KAMPALA — The US government has slapped economic and travel sanctions to Gen Kale Kayihura and his family, accusing the former Inspector General of Police of gross human rights violations.
In a statement published by the US State Department on Friday, September 13, US Secretary of State Mike Pompeo said they have credible information that Gen Kayihura was involved in torturing civilians using the Flying Squad, a specialized unit of the Uganda Police Force.
“The Department is publicly designating Kale Kayihura, the former Inspector General of the Uganda Police Force and its commanding officer from 2005-2018, under Section 7031(c) of the FY 2019 Department of State, Foreign Operations, and Related Programs Appropriations Act, due to his involvement in gross violations of human rights,” the statement reads in part.
“Specifically, the Department has credible information that Kayihura was involved in torture and/or cruel, inhuman, or degrading treatment or punishment, through command responsibility of the Flying Squad, a specialized unit of the Uganda Police Force that reported directly to Kayihura. The Treasury Department is concurrently designating Kayihura pursuant to Executive Order (E.O.) 13818, which builds upon and implements the Global Magnitsky Human Rights Accountability Act,” the statement adds.
The US Department said it is also publicly designating his spouse, Angela Umurisa Gabuka, his daughter, Tesi Uwibambe, and his son, Kale Rudahigwa as per the law.
“Section 7031(c) provides that, in cases where the the Secretary of State has credible information that foreign officials have been involved in significant corruption or a gross violation of human rights, those individuals and their immediate family members are ineligible for entry into the United States. The law also requires the Secretary of State to publicly or privately designate such officials and their immediate family members.”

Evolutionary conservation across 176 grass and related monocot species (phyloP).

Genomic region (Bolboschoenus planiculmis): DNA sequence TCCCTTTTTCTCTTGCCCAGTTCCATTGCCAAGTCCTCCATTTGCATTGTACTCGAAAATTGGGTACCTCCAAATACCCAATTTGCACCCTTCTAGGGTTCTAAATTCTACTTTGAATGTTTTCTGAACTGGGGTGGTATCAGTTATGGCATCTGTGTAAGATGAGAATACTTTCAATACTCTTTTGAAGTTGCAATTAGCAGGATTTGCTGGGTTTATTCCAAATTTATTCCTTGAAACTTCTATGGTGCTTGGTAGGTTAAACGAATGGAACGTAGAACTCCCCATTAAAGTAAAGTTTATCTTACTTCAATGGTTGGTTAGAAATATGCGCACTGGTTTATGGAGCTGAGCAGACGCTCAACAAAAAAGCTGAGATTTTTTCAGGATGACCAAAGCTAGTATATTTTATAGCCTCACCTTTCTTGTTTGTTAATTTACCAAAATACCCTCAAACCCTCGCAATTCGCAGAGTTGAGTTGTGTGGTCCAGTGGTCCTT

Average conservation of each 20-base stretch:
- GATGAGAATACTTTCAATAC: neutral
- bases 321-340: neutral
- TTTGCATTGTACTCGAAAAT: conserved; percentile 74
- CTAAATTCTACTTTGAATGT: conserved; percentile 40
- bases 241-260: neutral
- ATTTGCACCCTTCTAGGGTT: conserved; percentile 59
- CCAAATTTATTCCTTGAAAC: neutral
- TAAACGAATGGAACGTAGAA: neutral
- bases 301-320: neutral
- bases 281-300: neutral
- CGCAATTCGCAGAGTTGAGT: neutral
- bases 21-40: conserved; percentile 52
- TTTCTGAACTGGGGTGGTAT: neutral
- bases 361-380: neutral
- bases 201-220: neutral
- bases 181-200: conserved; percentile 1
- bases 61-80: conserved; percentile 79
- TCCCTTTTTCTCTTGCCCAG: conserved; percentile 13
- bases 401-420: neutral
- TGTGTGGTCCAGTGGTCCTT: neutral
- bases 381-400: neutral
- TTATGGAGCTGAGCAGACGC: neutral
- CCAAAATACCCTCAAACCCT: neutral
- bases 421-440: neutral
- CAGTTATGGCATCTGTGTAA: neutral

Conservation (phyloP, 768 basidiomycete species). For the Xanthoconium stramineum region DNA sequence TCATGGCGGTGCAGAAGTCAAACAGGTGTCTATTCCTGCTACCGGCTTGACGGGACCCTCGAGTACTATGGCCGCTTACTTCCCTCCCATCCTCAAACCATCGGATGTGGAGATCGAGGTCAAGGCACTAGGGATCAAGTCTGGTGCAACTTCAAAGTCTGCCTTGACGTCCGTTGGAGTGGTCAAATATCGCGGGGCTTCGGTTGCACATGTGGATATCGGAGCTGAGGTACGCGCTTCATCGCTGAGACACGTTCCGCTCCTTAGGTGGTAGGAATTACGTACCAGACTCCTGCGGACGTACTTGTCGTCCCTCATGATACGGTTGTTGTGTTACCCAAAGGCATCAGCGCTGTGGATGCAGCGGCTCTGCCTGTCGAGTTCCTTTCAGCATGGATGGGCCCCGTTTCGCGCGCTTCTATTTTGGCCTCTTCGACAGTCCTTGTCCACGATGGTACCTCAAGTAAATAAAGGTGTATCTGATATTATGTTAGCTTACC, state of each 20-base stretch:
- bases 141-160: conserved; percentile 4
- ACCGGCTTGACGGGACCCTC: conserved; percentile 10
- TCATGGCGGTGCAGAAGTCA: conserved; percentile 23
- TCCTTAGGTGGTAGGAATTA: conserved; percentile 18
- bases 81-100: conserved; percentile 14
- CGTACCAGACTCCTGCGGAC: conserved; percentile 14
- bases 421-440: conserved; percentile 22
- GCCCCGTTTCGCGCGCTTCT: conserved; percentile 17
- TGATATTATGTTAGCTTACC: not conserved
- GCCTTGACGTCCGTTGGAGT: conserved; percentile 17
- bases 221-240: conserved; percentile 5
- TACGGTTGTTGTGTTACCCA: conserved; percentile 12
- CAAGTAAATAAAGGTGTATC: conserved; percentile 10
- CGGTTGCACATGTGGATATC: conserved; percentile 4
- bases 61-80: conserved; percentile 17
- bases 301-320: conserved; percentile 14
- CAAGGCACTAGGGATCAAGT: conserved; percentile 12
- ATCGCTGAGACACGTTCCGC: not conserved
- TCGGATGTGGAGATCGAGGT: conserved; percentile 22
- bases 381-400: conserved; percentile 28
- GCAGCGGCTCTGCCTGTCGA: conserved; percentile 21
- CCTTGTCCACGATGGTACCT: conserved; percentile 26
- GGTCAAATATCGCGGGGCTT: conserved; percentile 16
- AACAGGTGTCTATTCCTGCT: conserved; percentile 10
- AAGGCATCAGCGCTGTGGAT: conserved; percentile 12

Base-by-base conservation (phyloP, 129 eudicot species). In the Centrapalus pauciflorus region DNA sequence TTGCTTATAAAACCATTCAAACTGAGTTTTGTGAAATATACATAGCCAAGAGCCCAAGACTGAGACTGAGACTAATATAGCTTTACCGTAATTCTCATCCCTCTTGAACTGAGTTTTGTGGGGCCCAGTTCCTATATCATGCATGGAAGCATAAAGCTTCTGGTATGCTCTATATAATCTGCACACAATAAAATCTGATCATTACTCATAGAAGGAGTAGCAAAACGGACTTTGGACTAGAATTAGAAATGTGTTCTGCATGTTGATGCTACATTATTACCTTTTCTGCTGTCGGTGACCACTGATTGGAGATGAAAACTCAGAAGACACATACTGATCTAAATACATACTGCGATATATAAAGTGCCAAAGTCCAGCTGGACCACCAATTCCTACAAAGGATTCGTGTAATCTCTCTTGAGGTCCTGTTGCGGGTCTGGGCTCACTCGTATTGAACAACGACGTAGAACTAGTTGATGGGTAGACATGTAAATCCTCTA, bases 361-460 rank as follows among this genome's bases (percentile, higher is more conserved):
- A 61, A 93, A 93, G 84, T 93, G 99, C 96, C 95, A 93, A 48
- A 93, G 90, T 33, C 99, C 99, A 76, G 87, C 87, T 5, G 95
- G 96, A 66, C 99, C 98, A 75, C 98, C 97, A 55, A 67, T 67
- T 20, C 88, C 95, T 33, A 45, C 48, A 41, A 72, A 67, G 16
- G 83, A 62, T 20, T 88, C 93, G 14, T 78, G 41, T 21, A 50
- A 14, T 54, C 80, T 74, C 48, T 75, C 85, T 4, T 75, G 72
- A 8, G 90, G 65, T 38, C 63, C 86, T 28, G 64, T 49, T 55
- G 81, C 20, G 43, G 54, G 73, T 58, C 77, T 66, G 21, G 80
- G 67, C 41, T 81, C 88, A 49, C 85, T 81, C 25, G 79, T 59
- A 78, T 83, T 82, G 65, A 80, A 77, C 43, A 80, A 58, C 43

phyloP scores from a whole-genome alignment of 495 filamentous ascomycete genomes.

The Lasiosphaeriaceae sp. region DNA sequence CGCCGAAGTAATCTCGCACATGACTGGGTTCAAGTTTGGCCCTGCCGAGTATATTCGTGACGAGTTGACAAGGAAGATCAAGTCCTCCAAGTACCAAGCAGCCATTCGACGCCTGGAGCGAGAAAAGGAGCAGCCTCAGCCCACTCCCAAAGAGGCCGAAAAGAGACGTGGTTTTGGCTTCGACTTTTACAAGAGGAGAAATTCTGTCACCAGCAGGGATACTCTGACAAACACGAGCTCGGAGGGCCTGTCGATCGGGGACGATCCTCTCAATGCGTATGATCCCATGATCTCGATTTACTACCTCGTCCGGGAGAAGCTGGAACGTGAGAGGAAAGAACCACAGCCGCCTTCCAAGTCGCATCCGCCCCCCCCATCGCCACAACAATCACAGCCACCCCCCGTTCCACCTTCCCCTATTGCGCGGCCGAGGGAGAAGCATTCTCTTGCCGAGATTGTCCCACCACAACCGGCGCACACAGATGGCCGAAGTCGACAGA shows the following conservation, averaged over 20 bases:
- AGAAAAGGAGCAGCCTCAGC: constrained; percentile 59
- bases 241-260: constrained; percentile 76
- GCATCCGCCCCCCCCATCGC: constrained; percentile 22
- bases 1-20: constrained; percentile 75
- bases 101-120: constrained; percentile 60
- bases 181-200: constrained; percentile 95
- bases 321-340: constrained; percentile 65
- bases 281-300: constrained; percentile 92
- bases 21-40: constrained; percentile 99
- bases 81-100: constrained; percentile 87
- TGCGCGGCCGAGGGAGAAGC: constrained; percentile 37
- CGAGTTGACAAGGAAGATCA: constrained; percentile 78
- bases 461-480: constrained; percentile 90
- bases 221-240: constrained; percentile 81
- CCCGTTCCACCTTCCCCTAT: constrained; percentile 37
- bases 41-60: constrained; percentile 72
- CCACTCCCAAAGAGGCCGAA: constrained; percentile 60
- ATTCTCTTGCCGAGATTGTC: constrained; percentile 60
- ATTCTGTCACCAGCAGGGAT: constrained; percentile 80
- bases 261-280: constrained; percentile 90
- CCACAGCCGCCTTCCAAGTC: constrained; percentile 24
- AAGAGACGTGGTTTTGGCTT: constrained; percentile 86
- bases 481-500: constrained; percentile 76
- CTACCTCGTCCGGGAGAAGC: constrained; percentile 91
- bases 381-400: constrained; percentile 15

The US government said that actions against Gen Kayihura underscore their concern with human rights violations and abuses in Uganda, as well as our support for accountability for those who engage in such violations and abuses.
‘We call on the Ugandan government to respect human rights and fundamental freedoms, including the freedoms of expression and peaceful assembly,” it adds.
In Executive Order 13818, the US President declared a national emergency with respect to serious human rights abuses and corruption globally, which constitute an unusual and extraordinary threat to the national security, foreign policy, and economy of the United States. Through this E.O., the President has authorized the Secretary of the Treasury and the Secretary of State to impose economic sanctions and visa restrictions, respectively, on persons determined, among other things, to be responsible for or complicit in, or to have directly or indirectly engaged in, serious human rights abuse or corruption.
The development further exacerbates the former police chief’s fortunes. He was last March sacked as police chief and two months later arrested and charged in the army court with several offences, including unlawful repatriation of Rwanda refugees.